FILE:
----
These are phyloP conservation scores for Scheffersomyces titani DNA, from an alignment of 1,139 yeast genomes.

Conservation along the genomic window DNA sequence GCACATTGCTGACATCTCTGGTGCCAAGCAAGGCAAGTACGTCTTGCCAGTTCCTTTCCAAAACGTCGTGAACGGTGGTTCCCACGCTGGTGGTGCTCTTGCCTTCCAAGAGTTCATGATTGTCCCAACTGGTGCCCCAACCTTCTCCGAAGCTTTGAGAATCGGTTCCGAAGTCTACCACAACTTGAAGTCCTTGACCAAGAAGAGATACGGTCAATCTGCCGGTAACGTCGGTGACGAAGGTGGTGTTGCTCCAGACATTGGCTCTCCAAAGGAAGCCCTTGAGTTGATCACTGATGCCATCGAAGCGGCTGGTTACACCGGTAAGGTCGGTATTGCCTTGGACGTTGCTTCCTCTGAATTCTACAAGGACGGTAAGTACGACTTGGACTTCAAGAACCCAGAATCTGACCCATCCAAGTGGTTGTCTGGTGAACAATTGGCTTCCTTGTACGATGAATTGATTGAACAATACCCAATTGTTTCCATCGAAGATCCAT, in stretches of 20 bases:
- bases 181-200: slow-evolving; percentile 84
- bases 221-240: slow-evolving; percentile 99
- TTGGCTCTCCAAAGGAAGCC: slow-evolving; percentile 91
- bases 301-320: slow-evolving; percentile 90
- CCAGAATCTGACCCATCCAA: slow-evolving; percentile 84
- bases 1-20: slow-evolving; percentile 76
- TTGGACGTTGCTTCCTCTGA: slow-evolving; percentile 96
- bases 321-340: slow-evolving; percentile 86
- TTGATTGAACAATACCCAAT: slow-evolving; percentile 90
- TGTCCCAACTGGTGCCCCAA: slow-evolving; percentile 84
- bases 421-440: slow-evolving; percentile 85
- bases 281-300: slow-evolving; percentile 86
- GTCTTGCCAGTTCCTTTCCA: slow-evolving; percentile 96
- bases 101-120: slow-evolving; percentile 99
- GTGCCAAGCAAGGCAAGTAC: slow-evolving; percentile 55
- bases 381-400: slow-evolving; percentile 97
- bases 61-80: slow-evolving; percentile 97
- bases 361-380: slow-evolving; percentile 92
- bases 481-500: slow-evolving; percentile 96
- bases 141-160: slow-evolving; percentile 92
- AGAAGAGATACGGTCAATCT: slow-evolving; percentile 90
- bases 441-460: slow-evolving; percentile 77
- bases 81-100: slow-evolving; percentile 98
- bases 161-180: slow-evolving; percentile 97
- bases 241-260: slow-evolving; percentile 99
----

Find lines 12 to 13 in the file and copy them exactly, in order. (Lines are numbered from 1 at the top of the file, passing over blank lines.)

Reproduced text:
- TGTCCCAACTGGTGCCCCAA: slow-evolving; percentile 84
- bases 421-440: slow-evolving; percentile 85